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Showing posts from May, 2023

Sun, Sand, and Secrets: The Untold Stories of Neponsit Beach Hospital

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  While delving into the historical aspects of this place has been extensively covered by reputable news media, I humbly defer to their expertise. To explore its storied history and its significance as a safe haven for LGBTQ+ Riis beachgoers, please refer to the source material linked below. Neponsit Beach Hospital, also known as Neponsit Beach Hospital for Children, Neponsit Hospital, and  Neponsit Children's Hospital, Neponsit Beach Hospital, once a tuberculosis sanatorium, holds a rich history. Originally dedicated to children's treatment, it later served veterans during World War II. Located in Queens, New York, adjacent to Jacob Riis Park, it transformed into the Neponsit Home for the Aged and later the Neponsit Health Care Center. Discover its fascinating journey in the annals of healthcare, linked to the Belle Harbor district and cherished by the LGBTQ+ community at Riis Beach. The Past Comprising three buildings, two of which face the beach, Neponsit Beach Hospital boas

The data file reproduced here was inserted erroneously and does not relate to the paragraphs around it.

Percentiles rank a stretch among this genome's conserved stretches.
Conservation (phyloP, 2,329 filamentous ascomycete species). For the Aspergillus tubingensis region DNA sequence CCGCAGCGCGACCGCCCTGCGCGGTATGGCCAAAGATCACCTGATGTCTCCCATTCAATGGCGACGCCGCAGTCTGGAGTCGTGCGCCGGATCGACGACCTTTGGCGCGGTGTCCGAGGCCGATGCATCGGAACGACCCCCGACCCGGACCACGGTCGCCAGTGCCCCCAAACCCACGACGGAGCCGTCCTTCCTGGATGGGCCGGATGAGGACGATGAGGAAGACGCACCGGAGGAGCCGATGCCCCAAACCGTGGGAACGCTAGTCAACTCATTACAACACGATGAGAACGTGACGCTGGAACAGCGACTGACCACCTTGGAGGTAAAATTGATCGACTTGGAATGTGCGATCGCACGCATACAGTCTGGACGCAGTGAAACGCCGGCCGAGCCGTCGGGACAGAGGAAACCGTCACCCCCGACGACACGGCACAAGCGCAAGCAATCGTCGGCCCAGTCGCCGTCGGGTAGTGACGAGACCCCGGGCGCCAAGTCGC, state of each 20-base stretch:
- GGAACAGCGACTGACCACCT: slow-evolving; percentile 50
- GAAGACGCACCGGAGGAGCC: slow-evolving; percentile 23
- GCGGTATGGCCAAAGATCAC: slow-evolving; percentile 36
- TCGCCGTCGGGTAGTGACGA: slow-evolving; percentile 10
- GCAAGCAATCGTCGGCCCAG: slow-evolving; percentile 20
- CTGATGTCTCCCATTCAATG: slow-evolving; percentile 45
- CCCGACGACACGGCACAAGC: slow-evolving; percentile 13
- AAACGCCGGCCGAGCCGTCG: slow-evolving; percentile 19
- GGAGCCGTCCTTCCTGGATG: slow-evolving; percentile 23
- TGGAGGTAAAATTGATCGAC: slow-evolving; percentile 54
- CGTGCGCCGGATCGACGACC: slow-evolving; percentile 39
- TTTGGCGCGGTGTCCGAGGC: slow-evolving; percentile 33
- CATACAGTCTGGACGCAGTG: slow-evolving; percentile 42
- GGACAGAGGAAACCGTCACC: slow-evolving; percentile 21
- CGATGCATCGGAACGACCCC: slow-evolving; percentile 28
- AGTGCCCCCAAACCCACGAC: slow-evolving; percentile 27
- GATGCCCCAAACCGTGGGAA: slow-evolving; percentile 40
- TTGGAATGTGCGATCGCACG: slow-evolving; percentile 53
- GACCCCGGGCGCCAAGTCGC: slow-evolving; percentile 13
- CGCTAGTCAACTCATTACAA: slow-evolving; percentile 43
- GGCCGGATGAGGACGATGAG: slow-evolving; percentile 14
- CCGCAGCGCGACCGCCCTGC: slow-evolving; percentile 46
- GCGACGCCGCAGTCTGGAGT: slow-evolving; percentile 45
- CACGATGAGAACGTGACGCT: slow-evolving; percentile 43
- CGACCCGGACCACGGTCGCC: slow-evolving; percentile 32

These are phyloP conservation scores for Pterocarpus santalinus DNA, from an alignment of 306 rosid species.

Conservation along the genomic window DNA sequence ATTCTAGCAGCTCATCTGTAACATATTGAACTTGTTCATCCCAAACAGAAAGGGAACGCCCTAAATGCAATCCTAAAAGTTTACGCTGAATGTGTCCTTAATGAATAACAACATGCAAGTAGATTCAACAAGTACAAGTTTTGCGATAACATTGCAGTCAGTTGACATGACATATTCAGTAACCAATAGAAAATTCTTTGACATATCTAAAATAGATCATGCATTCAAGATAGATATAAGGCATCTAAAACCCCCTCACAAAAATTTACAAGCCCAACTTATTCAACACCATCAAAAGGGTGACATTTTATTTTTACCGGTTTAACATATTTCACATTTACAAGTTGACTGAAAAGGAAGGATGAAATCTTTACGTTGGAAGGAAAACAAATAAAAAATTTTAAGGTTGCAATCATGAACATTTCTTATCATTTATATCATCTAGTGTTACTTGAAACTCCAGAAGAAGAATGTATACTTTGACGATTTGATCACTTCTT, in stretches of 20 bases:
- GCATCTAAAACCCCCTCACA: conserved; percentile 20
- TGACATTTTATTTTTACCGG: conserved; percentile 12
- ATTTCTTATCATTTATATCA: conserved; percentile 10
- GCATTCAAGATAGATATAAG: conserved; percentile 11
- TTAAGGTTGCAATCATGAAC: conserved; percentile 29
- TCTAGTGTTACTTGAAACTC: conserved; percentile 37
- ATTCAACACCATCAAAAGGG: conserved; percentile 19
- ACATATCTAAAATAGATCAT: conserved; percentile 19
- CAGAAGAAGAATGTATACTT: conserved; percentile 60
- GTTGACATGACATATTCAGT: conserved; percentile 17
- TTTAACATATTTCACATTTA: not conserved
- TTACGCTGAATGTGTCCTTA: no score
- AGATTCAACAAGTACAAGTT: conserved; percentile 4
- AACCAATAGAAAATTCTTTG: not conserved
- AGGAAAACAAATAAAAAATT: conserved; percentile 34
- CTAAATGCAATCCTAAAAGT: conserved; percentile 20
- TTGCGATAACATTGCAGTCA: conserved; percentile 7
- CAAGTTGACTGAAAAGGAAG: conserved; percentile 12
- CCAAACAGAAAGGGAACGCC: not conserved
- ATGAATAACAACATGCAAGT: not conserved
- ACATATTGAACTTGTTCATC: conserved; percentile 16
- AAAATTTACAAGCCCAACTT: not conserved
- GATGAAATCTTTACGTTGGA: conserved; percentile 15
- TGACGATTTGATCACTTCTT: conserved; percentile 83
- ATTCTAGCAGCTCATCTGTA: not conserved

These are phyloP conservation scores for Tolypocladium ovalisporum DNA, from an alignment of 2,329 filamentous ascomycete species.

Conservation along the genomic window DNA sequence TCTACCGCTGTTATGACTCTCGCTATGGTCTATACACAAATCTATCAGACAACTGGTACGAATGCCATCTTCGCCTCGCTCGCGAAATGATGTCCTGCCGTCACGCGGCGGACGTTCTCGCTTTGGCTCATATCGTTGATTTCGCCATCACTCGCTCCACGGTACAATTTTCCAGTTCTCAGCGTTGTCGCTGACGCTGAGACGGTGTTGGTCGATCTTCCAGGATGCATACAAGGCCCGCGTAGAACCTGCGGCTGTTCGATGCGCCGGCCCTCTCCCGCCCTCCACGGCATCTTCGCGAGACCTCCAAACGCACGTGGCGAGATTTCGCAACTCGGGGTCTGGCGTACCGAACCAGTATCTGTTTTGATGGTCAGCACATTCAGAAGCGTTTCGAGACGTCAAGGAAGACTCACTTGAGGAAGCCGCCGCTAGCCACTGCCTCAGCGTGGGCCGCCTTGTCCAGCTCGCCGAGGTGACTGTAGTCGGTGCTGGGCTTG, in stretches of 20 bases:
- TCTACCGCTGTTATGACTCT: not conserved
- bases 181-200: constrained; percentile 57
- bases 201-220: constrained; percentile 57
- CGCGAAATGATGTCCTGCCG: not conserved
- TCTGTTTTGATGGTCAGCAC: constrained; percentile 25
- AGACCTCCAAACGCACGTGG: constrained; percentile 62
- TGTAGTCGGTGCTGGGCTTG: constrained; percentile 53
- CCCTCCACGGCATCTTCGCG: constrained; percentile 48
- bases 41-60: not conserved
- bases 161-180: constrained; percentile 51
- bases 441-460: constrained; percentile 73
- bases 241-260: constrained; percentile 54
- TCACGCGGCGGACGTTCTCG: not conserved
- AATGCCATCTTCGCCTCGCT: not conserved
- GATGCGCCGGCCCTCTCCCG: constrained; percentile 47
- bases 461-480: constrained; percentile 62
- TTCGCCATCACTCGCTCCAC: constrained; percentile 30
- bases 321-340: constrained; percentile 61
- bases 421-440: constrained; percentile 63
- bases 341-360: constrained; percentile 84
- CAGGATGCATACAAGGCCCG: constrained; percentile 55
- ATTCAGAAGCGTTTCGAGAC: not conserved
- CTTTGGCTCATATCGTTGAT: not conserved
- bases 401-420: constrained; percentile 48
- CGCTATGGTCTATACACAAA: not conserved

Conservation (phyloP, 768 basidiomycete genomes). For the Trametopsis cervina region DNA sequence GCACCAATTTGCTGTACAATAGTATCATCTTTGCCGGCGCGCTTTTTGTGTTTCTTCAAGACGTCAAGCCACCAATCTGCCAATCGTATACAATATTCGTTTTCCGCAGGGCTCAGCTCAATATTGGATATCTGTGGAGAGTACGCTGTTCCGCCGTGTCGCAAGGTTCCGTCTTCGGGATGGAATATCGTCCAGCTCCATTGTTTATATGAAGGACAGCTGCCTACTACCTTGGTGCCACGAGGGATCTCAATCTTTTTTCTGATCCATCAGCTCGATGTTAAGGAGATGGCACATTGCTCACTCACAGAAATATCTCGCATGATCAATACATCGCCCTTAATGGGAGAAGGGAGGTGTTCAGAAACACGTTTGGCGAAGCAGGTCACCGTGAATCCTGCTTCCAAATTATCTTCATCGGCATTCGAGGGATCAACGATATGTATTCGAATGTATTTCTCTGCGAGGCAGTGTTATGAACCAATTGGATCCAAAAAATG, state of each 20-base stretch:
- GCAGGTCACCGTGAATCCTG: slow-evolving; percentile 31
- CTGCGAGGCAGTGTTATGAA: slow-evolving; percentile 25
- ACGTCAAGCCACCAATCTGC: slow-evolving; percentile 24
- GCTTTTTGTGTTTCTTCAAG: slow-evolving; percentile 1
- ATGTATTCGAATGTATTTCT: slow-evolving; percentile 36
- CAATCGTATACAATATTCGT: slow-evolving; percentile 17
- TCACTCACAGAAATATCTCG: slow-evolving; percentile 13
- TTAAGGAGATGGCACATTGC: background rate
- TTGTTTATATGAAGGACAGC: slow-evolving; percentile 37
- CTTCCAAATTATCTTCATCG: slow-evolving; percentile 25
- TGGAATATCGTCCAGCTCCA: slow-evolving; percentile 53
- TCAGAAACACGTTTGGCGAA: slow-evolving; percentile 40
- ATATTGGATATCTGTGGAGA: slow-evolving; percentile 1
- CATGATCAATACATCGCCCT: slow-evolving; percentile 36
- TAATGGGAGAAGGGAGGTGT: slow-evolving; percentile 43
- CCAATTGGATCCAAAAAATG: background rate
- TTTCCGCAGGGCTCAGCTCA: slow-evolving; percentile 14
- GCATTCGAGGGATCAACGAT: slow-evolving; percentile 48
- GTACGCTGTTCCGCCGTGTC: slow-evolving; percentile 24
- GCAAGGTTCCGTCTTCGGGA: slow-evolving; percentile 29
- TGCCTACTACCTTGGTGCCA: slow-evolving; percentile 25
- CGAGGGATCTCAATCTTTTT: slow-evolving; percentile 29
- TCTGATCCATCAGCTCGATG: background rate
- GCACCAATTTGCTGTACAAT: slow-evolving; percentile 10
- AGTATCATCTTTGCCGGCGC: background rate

Northern New Jersey Oil Corporation (Northern New Jersey Fuel Oil Co)

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  Investigating the site, I was greeted with a disheartening scene as I approached the fence. The telltale signs of a vigorous demolition effort were evident, signaling that the once desolate and overgrown area had been subjected to a thorough dismantling, nearing its completion. It was particularly disappointing for me, considering that I had frequented the site a couple of times, only to miss out on exploring its secrets during my previous visits. The once prominent oil tanks had vanished, leaving behind a neat pile of debris, a poignant reminder of their recent presence.  In its place, the earth lay leveled with grey gravel stones, where the four imposing oil tanks had stood for a considerable period. Undeterred by the setback, I wanted to revisit the standalone building that had eluded my curiosity until then, harboring an intriguing piece of alien-themed graffiti by a renowned artist. Alas, my hopes were dashed as I discovered the building had succumbed to the ongoing renovation e